Kristofferson exemplified an Outlaw not because he put up an over-masculine facade or sang songs about being a tough bad-ass, but because he blazed his own path to stardom and success. Kris Kirstofferson didn’t go down the Chet Atkins’ trail of corporate regurgitated country music. He did it his own way, and that’s why he was considered a country outlaw. Kris Kristofferson’s influence on country music holds steady even today. Next month, there will be an all-star tribute show in Kris’ honor. Taking place on March 16 at Nashville’s Bridgestone Arena, The Life & Songs of Kris Kristofferson will feature Willie Nelson, Eric Church, Rosanne Cash, Ryan Bingham, Jamey Johnson, and several others performing Kristofferson songs in honor of Kris’ musical achievements and legacy for country music.
There’s much more to Kris Kristofferson’s legacy. He has a rich history and story about the work he put in and the people he met along the way. For instance, Kristofferson famously landed a helicopter on Johnny Cash’s lawn in his early efforts of getting songs recorded. While Cash wasn’t home at the time of the landing, it nonetheless shows the lengths he went to get his music noticed. His resiliency to make his dream come true is inspiring. Kris Kristofferson put his blood, sweat, and tears into his music and took the long road to find success. The work paid off and he will forever stand as one of country music’s most influential trailblazer.
Upcoming/Recent Country Music Releases
- Tomorrow, Waco Brothers’ Going Down in History will be released.
- Carolina Ghost from Caleb Caudle will be released tomorrow as well.
- Granger Smith’s album Remington will hit the shelves March 4.
- An album I am very much looking forward to: Margo Price’s Midwest Farmer’s Daughter will be released on March 26.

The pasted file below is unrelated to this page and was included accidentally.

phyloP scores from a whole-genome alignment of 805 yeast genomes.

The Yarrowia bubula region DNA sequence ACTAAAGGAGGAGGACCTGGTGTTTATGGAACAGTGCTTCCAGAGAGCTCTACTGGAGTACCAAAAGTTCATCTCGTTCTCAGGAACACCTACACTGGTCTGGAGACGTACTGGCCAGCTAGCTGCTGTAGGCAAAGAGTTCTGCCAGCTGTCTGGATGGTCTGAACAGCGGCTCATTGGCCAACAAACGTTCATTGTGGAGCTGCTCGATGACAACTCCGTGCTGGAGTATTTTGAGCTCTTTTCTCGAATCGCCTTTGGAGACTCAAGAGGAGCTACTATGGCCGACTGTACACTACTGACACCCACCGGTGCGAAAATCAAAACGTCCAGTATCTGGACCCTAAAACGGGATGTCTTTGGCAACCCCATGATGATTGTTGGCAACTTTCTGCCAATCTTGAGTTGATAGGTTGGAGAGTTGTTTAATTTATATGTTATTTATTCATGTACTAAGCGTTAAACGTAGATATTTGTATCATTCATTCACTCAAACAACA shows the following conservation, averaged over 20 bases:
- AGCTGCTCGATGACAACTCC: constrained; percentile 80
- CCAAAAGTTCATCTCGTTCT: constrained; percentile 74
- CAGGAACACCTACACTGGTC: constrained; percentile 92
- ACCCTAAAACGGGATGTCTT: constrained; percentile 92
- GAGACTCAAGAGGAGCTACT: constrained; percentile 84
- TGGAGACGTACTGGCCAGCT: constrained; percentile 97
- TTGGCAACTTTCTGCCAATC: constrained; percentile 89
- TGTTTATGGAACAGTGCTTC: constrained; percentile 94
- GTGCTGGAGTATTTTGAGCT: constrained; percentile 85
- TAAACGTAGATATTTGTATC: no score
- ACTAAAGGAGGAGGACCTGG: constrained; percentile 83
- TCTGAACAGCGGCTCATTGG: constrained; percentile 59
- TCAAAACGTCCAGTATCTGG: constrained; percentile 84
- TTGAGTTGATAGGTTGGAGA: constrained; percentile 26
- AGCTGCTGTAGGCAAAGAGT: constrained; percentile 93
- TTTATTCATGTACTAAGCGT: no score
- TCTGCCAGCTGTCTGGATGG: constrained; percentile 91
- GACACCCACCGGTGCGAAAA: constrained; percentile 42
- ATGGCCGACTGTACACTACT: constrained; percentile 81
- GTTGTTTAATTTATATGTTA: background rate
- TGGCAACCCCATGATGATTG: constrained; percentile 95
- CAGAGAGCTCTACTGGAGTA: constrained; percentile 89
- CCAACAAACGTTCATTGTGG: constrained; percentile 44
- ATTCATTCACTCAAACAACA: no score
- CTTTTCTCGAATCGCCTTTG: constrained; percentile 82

Throwback Thursday Song
“Sunday Morning Coming Down” Johnny Cash and Kris Kristofferson: Both Cash and Kristofferson have recorded the song, but does it get any better than these two singing the song together? Also, you can tell how proud Kristofferson is to sing his own song alongside Johnny Cash.
Non-Country Suggestion of the Week
Janis Joplin. Sticking with the Kris Kristofferson take over, I suggest you all go listen to Janis Joplin, a singer I could endlessly listen to on shuffle. She and Kristofferson dated for a while up until Joplin’s untimely death. Janis Joplin also recorded “Me and Bobby McGee” for her excellent album, Pearl, which was released posthumously. Janis Joplin also recorded “Piece of My Heart” as lead singer of Big Brother and the Holding Company. That song was later recorded by Faith Hill in 1994.
Tweet of the Week
If Tupac and Biggie rose from the dead to record a song confessing to the murder of Kurt Cobain I still wouldn’t join Tidal to hear it
— Adam Tod Brown (@adamtodbrown) February 23, 2016
That’s enticing, but I probably still wouldn’t join Tidal for that either.
A LoCash iTunes Review
I’ve only heard “I Love This Life” from the radio, but this review tells me everything I need to know about LoCash, and what I know is I don’t want to listen to them if they’re taking notes from Florida Georgia Line and Sam Hunt.